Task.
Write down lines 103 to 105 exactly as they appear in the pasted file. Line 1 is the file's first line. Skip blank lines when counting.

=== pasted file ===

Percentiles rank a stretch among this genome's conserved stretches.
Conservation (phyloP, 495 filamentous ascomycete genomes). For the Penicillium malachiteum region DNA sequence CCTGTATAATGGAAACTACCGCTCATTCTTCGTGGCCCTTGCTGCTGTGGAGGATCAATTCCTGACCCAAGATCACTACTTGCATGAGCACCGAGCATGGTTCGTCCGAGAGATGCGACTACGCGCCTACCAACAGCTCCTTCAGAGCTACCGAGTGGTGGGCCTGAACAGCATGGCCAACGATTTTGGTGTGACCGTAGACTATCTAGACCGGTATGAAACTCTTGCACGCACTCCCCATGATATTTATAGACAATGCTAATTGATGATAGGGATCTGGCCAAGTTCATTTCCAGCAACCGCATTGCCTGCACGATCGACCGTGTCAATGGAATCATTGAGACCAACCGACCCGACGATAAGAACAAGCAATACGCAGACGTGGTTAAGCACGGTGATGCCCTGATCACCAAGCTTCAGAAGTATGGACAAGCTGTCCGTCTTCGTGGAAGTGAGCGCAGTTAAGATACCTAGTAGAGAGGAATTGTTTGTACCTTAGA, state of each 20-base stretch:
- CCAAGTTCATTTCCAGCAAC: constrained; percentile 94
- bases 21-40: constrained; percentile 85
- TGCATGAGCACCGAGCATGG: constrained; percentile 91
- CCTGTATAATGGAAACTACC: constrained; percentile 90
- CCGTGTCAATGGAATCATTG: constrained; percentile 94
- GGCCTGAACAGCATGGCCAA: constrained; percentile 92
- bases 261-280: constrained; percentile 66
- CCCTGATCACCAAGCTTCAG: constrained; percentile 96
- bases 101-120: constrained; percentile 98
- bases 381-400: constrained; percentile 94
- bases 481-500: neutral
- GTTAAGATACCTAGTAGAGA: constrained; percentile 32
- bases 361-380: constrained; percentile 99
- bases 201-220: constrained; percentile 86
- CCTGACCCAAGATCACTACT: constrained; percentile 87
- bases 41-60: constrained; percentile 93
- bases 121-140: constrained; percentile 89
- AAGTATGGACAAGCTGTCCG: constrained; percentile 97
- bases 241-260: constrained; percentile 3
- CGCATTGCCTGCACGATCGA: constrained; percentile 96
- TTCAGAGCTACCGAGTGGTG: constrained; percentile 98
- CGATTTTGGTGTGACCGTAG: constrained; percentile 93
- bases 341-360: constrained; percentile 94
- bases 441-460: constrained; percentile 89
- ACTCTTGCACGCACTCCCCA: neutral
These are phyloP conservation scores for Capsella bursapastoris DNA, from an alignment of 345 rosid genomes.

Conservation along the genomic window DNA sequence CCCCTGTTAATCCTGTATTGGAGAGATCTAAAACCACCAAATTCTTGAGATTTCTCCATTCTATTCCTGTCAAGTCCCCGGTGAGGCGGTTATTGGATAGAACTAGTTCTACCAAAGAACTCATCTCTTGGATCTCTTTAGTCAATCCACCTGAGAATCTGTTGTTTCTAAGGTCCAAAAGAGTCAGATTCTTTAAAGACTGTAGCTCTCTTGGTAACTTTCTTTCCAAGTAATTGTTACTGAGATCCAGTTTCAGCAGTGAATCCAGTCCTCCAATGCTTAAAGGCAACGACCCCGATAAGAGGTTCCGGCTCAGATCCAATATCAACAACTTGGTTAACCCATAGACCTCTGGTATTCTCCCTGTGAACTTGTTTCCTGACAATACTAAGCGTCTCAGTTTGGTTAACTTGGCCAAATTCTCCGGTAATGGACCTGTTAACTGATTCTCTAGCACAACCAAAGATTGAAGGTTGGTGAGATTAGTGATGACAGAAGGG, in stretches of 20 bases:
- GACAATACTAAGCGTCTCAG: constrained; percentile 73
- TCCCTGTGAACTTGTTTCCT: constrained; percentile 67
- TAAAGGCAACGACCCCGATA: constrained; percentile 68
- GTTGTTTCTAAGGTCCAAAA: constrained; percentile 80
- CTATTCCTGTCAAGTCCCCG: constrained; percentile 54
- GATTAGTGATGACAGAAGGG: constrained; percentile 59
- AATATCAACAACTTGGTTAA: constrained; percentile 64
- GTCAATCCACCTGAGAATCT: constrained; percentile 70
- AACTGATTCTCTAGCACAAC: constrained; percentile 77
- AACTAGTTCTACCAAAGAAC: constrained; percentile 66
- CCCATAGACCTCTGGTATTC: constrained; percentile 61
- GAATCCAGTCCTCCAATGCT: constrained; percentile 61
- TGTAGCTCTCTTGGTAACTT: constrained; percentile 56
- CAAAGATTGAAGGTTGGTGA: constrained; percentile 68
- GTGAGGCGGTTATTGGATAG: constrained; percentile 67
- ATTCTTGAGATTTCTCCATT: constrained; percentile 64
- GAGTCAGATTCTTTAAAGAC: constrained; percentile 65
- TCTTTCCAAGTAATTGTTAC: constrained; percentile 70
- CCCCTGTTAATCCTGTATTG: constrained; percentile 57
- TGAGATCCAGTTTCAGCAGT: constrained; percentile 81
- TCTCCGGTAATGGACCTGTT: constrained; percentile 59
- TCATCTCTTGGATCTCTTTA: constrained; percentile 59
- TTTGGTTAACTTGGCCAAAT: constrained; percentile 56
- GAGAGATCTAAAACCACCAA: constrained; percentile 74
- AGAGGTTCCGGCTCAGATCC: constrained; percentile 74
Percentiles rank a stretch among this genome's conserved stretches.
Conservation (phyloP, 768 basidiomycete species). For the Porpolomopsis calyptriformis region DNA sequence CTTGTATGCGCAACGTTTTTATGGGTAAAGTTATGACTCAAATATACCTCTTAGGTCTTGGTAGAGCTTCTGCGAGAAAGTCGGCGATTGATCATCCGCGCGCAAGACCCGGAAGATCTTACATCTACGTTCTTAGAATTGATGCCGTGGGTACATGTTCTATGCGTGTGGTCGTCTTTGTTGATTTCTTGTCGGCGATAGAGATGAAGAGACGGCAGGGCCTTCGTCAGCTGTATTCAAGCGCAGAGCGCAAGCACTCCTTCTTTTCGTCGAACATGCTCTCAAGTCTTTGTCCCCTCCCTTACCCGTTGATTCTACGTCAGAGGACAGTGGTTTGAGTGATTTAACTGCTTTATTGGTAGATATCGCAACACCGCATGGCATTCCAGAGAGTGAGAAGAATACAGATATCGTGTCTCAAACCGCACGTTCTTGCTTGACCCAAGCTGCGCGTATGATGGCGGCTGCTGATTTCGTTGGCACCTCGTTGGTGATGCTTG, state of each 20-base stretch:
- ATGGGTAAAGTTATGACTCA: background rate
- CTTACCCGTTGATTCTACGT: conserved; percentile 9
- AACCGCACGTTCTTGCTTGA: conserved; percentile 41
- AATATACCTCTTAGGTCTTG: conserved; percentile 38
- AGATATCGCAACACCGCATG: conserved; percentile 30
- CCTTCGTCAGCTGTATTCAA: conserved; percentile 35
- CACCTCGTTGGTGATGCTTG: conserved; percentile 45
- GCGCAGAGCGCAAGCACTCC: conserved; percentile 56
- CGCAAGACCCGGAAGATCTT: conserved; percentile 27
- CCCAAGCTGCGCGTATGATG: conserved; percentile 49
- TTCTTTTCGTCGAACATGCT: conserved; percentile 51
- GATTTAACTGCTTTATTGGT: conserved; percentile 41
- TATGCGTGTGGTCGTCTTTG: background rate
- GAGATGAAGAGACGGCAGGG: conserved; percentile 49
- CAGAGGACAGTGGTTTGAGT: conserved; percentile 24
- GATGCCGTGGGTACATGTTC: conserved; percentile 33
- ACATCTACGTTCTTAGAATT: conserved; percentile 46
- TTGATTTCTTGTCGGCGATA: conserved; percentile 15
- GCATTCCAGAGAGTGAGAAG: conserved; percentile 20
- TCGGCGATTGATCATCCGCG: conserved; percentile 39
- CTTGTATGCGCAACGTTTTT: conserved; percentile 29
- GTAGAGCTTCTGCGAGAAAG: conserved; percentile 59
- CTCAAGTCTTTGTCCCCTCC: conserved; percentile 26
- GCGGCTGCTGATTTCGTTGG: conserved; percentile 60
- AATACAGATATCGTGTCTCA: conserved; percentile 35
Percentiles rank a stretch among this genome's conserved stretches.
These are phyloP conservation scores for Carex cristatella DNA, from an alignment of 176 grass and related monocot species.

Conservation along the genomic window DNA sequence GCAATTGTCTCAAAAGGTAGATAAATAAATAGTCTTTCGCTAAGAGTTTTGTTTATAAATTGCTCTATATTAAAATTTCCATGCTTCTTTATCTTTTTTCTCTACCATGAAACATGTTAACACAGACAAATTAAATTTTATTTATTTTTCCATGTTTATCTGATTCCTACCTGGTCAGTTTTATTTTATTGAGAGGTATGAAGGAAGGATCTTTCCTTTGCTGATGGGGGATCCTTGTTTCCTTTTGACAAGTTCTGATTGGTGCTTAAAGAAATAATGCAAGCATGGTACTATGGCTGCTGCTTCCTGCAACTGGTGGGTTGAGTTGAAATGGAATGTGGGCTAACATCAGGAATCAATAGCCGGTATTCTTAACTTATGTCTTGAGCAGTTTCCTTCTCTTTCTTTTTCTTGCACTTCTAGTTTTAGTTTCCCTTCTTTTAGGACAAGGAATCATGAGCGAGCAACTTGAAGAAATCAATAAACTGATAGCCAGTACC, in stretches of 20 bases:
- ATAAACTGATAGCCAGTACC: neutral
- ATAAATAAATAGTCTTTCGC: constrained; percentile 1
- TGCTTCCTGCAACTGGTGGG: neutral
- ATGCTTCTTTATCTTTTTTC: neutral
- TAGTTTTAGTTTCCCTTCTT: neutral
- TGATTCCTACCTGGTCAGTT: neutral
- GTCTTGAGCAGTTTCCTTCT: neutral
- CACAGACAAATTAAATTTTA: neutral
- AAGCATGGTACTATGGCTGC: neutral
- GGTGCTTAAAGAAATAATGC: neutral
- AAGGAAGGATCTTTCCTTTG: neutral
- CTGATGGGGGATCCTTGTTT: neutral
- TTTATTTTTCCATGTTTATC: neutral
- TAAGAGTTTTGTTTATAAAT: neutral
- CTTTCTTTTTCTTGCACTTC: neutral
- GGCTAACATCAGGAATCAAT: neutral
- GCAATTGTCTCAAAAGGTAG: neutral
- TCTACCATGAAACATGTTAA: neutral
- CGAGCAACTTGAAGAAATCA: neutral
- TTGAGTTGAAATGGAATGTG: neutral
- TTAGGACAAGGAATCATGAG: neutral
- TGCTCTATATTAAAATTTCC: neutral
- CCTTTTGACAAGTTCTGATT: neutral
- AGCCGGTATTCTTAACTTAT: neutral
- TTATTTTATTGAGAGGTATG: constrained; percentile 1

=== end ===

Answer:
- CGAGCAACTTGAAGAAATCA: neutral
- TTGAGTTGAAATGGAATGTG: neutral
- TTAGGACAAGGAATCATGAG: neutral